I love the changing of the seasons. I came back from my summer holiday at the weekend and the very next morning I could sense the change in the air. Autumn’s on its way. It was cooler in the morning, a lovely breeze coming in through the window. No need for the fan. It’s darker in the mornings, cooler in the evenings. Easier to sleep.
Already, whilst I was away, I’d noticed leaves starting to fall, creating an autumnal vibe even though we were still in August. The city I was in, San Sebastian, though a seaside place, seems suited to the autumn months. A lot of the buildings in the city centre have a slightly dull, darkish sandy colour, running along wide boulevards. I could imagine myself walking briskly along, bundled up with a scarf, through the rain.
It’s funny how you want what you can’t have. The summer months in Valencia are hard work. You become hermit like, not wanting to leave the flat during the heat of the day, only venturing out come 7pm when the sun has lowered. If you want to go for a long walk you have to save it for early mornings or evenings. I’ve spent much of the summer dreaming of autumn and winter in the UK – sitting cosily on a sofa, wrapped up in a blanket, drinking tea and watching tv.
And then, on my trip to the north of Spain, I found that the evenings were chilly. Luckily I had a light jacket with me, but suddenly I missed the balmy nights of Valencia, where you’re still hot even when naked. No need to carry round an extra layer ‘just in case’.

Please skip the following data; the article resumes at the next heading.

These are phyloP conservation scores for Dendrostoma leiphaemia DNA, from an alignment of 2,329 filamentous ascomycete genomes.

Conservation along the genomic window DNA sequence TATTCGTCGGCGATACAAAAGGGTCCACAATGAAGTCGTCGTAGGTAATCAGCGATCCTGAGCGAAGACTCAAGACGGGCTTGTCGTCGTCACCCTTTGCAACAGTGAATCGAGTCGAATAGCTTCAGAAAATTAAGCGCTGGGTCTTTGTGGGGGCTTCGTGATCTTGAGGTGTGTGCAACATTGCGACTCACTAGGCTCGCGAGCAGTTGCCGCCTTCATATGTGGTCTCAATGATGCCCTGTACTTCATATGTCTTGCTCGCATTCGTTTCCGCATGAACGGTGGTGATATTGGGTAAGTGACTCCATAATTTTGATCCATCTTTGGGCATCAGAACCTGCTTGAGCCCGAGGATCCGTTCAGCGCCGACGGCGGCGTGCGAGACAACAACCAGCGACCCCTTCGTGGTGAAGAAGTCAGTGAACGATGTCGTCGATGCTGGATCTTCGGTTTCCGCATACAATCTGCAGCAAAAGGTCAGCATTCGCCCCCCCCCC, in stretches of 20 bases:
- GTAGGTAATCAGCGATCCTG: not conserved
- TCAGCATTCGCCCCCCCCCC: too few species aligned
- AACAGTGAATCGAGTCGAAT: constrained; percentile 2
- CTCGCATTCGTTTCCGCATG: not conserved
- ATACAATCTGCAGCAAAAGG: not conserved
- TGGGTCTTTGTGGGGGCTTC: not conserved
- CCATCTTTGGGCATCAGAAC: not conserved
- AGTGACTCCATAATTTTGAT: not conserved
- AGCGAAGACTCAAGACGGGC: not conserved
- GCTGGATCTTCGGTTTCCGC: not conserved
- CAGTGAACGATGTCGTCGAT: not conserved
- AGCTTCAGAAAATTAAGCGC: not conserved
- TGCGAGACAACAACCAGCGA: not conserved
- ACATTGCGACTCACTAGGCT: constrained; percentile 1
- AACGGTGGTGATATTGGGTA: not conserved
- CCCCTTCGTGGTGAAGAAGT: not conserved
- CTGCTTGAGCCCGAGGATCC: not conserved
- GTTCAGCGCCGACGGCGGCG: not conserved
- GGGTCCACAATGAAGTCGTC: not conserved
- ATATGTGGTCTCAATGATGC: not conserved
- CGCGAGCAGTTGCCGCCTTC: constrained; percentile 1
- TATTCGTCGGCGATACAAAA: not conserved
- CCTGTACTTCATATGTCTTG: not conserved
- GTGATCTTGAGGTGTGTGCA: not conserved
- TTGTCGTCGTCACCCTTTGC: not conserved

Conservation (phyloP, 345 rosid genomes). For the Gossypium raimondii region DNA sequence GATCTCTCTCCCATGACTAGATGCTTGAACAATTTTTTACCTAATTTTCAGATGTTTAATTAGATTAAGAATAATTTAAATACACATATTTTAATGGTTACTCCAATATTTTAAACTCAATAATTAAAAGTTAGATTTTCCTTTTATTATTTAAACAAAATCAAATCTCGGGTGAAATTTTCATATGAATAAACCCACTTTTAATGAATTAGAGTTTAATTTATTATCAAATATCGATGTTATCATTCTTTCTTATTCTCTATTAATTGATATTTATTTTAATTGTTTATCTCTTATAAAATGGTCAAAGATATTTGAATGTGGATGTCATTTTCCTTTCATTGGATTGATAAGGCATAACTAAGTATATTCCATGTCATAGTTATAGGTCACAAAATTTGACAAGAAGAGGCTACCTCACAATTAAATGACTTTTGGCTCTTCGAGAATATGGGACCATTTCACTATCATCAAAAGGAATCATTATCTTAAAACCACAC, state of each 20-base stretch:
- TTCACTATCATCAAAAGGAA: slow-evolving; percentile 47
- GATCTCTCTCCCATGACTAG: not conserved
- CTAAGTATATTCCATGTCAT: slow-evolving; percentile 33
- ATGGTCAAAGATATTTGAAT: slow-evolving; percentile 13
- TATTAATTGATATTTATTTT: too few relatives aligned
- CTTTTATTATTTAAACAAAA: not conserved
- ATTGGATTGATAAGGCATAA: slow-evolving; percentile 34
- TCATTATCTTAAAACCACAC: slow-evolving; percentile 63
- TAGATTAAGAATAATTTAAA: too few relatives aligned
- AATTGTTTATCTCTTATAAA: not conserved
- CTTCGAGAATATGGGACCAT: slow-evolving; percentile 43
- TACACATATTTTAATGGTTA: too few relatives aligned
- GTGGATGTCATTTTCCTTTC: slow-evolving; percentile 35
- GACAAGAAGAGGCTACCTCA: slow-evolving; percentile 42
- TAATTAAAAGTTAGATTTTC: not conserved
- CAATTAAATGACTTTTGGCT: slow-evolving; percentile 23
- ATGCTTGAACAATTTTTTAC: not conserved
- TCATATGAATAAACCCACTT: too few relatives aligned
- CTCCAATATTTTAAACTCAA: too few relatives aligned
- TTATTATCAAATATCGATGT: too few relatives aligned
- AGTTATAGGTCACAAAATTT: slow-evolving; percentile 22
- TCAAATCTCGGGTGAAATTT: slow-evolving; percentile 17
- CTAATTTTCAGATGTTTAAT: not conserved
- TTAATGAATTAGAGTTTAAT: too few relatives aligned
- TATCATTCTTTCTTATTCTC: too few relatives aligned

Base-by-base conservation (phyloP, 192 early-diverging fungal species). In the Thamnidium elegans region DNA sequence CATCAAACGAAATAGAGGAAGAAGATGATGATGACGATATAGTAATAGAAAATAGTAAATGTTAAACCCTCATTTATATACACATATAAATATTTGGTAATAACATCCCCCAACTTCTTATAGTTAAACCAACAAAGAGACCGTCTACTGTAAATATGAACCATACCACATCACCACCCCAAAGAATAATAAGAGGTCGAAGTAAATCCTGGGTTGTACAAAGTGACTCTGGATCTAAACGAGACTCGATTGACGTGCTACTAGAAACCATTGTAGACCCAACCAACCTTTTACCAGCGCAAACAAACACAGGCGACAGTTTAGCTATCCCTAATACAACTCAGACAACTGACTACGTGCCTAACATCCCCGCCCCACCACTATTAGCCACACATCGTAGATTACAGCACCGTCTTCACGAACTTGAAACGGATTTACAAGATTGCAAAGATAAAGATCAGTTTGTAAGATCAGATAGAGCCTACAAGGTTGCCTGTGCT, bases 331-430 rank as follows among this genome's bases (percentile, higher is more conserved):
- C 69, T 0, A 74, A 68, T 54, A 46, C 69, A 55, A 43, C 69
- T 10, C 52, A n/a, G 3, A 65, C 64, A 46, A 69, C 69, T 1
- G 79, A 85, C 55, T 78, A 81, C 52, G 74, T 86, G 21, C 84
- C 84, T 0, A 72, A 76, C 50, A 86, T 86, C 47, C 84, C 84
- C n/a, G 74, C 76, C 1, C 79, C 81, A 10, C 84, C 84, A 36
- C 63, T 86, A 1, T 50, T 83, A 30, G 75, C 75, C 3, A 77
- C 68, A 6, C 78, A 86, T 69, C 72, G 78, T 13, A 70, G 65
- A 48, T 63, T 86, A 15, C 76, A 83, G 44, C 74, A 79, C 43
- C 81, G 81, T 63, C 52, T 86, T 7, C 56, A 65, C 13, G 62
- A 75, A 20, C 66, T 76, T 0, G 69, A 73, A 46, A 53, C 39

One day we had torrential rain. While exciting to watch, and the bold grey clouds were beautiful to see over the sea, suddenly your options dwindle. What can you actually do when it’s properly raining and you’re on holiday? We ended up watching young surfers brave the swirling waves, congregating in the water alarmingly close to the rocky edge of the beach. Huddled together under an umbrella, with wet feet and legs.
I suppose the solution to all this is to appreciate what you’ve got as you live it. Adapt. Accept. When it’s rainy, give in to it, do rainy day things, which is sometimes not very much at all. Maybe just watching the sky and the rain. And on overwhelmingly hot, sunny days, give in to that too, don’t do much at all. And then when the temperature lowers and the sun starts fading, enjoy the moment. Go for a late night walk, enjoy the warmth on your skin, the sounds of the city.
And on those in between days that make up the majority of life in the UK, when the sky feels low and grey and there’s the threat of drizzle at any given moment, well, accept that too. Get out there and do the stuff you can easily do. Or curl up on the sofa and drink tea.
Written during Writers’ Hour. Join me on the next one.